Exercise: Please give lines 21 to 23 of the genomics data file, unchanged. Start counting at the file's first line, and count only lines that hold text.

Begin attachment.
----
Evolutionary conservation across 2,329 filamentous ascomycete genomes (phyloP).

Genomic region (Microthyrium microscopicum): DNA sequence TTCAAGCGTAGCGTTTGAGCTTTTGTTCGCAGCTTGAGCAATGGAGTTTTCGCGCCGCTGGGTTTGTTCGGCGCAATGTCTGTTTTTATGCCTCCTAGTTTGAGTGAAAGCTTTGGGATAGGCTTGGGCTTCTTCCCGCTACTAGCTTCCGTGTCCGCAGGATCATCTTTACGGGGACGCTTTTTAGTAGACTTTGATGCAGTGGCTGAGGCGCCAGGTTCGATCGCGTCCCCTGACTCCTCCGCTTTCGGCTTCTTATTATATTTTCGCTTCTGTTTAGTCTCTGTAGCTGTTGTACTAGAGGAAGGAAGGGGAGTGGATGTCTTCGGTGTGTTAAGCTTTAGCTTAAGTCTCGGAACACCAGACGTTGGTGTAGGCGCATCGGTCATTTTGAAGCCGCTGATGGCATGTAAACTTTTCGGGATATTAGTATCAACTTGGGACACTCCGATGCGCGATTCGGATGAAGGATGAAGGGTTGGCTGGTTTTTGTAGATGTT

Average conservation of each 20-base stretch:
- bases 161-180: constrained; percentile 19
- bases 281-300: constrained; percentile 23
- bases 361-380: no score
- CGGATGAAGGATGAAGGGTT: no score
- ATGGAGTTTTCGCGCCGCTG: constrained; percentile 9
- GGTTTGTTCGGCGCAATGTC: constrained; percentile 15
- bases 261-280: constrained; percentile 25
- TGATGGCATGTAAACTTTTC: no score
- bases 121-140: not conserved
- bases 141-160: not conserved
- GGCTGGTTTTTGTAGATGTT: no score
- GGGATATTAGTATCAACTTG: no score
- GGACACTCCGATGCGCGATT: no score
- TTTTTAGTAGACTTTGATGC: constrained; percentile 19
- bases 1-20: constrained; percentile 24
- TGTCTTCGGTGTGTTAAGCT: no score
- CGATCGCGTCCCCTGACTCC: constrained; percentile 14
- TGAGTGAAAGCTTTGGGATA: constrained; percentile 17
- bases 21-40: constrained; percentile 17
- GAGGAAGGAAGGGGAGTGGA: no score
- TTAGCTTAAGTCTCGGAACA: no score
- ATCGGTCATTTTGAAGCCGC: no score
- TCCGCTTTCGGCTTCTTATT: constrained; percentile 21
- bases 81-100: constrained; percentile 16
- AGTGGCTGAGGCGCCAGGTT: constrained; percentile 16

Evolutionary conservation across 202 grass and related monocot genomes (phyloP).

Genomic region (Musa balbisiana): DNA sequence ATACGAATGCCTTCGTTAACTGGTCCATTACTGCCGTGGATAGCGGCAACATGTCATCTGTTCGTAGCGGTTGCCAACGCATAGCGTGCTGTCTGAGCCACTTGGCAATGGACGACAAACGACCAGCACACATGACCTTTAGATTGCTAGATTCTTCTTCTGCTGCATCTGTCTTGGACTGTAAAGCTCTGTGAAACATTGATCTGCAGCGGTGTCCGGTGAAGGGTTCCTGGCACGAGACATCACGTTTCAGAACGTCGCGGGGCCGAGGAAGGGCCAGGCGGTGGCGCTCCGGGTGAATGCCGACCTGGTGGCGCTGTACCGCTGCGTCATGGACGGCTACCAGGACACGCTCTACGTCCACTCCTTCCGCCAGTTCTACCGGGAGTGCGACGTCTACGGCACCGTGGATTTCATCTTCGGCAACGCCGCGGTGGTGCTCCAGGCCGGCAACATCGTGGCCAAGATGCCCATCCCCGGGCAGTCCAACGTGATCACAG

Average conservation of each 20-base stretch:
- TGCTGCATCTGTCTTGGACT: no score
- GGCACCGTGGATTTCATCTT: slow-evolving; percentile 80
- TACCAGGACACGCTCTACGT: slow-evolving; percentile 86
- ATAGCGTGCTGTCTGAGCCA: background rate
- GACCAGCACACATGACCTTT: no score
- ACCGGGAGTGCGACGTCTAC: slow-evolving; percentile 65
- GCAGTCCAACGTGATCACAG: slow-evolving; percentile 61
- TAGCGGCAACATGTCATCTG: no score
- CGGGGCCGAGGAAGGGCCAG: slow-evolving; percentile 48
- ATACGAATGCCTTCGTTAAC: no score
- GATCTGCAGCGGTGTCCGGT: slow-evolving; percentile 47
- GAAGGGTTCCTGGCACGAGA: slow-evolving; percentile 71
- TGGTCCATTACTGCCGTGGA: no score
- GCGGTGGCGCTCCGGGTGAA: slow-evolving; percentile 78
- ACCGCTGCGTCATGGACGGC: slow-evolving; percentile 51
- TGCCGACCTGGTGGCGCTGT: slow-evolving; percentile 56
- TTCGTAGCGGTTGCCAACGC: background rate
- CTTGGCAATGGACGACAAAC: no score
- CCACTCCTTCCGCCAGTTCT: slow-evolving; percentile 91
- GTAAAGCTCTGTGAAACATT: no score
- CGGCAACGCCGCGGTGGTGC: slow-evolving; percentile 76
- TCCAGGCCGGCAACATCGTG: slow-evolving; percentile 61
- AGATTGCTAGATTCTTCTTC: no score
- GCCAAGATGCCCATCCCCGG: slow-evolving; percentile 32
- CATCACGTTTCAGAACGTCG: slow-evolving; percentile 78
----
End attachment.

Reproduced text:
- TGAGTGAAAGCTTTGGGATA: constrained; percentile 17
- bases 21-40: constrained; percentile 17
- GAGGAAGGAAGGGGAGTGGA: no score